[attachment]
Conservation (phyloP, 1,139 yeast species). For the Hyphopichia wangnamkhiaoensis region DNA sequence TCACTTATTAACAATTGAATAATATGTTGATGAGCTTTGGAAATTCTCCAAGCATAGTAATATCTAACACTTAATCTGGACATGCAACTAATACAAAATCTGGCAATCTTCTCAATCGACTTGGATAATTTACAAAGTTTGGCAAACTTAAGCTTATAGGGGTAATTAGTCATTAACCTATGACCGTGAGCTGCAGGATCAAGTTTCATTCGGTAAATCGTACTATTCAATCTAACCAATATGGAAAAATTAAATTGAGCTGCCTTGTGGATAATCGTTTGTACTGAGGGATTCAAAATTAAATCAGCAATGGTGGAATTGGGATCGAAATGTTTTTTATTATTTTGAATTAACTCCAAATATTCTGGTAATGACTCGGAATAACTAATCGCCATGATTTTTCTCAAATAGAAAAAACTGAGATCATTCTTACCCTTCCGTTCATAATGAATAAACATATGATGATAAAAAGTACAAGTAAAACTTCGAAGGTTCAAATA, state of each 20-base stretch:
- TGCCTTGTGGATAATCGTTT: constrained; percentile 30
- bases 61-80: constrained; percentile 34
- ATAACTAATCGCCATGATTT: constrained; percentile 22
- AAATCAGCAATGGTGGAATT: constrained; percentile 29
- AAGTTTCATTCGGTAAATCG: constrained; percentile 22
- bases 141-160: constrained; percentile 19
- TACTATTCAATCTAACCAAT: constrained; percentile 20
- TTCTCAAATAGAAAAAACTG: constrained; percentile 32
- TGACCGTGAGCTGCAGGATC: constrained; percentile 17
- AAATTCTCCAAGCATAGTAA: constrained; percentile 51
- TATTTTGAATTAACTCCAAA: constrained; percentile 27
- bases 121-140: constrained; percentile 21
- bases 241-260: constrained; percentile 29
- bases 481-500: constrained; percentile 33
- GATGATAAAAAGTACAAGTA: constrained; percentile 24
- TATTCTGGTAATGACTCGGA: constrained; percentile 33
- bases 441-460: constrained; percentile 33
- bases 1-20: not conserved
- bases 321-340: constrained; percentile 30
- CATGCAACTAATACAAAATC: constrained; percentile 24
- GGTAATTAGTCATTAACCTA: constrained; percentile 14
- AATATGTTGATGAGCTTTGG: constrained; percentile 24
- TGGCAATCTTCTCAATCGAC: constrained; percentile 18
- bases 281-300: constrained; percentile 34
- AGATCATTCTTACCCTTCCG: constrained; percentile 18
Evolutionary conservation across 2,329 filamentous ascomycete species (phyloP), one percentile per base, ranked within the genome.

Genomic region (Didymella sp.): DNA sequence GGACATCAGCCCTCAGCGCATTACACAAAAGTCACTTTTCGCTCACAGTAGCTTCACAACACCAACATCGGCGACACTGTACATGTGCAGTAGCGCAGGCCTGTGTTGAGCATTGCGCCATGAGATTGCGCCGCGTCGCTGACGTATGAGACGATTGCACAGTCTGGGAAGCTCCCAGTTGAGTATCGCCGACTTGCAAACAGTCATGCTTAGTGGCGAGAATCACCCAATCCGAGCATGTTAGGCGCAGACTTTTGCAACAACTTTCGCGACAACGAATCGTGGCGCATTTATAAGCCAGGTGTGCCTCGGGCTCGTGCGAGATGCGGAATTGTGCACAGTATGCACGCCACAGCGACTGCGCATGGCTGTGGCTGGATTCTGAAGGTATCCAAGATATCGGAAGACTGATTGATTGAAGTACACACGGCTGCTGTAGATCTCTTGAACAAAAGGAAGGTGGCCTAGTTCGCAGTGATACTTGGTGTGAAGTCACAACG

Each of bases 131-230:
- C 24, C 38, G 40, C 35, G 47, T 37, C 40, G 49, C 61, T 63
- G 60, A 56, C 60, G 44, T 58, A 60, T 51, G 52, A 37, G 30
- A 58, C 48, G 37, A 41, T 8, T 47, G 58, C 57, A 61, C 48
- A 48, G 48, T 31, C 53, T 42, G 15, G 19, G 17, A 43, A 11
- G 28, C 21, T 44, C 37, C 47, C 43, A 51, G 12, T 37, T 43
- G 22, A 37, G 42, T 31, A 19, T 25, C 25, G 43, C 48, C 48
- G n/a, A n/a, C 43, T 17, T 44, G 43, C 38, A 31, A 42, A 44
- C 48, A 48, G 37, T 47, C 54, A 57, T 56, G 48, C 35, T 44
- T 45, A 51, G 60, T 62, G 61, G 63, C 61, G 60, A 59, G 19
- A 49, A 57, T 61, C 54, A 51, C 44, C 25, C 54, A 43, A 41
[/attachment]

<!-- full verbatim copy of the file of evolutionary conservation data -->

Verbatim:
Conservation (phyloP, 1,139 yeast species). For the Hyphopichia wangnamkhiaoensis region DNA sequence TCACTTATTAACAATTGAATAATATGTTGATGAGCTTTGGAAATTCTCCAAGCATAGTAATATCTAACACTTAATCTGGACATGCAACTAATACAAAATCTGGCAATCTTCTCAATCGACTTGGATAATTTACAAAGTTTGGCAAACTTAAGCTTATAGGGGTAATTAGTCATTAACCTATGACCGTGAGCTGCAGGATCAAGTTTCATTCGGTAAATCGTACTATTCAATCTAACCAATATGGAAAAATTAAATTGAGCTGCCTTGTGGATAATCGTTTGTACTGAGGGATTCAAAATTAAATCAGCAATGGTGGAATTGGGATCGAAATGTTTTTTATTATTTTGAATTAACTCCAAATATTCTGGTAATGACTCGGAATAACTAATCGCCATGATTTTTCTCAAATAGAAAAAACTGAGATCATTCTTACCCTTCCGTTCATAATGAATAAACATATGATGATAAAAAGTACAAGTAAAACTTCGAAGGTTCAAATA, state of each 20-base stretch:
- TGCCTTGTGGATAATCGTTT: constrained; percentile 30
- bases 61-80: constrained; percentile 34
- ATAACTAATCGCCATGATTT: constrained; percentile 22
- AAATCAGCAATGGTGGAATT: constrained; percentile 29
- AAGTTTCATTCGGTAAATCG: constrained; percentile 22
- bases 141-160: constrained; percentile 19
- TACTATTCAATCTAACCAAT: constrained; percentile 20
- TTCTCAAATAGAAAAAACTG: constrained; percentile 32
- TGACCGTGAGCTGCAGGATC: constrained; percentile 17
- AAATTCTCCAAGCATAGTAA: constrained; percentile 51
- TATTTTGAATTAACTCCAAA: constrained; percentile 27
- bases 121-140: constrained; percentile 21
- bases 241-260: constrained; percentile 29
- bases 481-500: constrained; percentile 33
- GATGATAAAAAGTACAAGTA: constrained; percentile 24
- TATTCTGGTAATGACTCGGA: constrained; percentile 33
- bases 441-460: constrained; percentile 33
- bases 1-20: not conserved
- bases 321-340: constrained; percentile 30
- CATGCAACTAATACAAAATC: constrained; percentile 24
- GGTAATTAGTCATTAACCTA: constrained; percentile 14
- AATATGTTGATGAGCTTTGG: constrained; percentile 24
- TGGCAATCTTCTCAATCGAC: constrained; percentile 18
- bases 281-300: constrained; percentile 34
- AGATCATTCTTACCCTTCCG: constrained; percentile 18
Evolutionary conservation across 2,329 filamentous ascomycete species (phyloP), one percentile per base, ranked within the genome.

Genomic region (Didymella sp.): DNA sequence GGACATCAGCCCTCAGCGCATTACACAAAAGTCACTTTTCGCTCACAGTAGCTTCACAACACCAACATCGGCGACACTGTACATGTGCAGTAGCGCAGGCCTGTGTTGAGCATTGCGCCATGAGATTGCGCCGCGTCGCTGACGTATGAGACGATTGCACAGTCTGGGAAGCTCCCAGTTGAGTATCGCCGACTTGCAAACAGTCATGCTTAGTGGCGAGAATCACCCAATCCGAGCATGTTAGGCGCAGACTTTTGCAACAACTTTCGCGACAACGAATCGTGGCGCATTTATAAGCCAGGTGTGCCTCGGGCTCGTGCGAGATGCGGAATTGTGCACAGTATGCACGCCACAGCGACTGCGCATGGCTGTGGCTGGATTCTGAAGGTATCCAAGATATCGGAAGACTGATTGATTGAAGTACACACGGCTGCTGTAGATCTCTTGAACAAAAGGAAGGTGGCCTAGTTCGCAGTGATACTTGGTGTGAAGTCACAACG

Each of bases 131-230:
- C 24, C 38, G 40, C 35, G 47, T 37, C 40, G 49, C 61, T 63
- G 60, A 56, C 60, G 44, T 58, A 60, T 51, G 52, A 37, G 30
- A 58, C 48, G 37, A 41, T 8, T 47, G 58, C 57, A 61, C 48
- A 48, G 48, T 31, C 53, T 42, G 15, G 19, G 17, A 43, A 11
- G 28, C 21, T 44, C 37, C 47, C 43, A 51, G 12, T 37, T 43
- G 22, A 37, G 42, T 31, A 19, T 25, C 25, G 43, C 48, C 48
- G n/a, A n/a, C 43, T 17, T 44, G 43, C 38, A 31, A 42, A 44
- C 48, A 48, G 37, T 47, C 54, A 57, T 56, G 48, C 35, T 44
- T 45, A 51, G 60, T 62, G 61, G 63, C 61, G 60, A 59, G 19
- A 49, A 57, T 61, C 54, A 51, C 44, C 25, C 54, A 43, A 41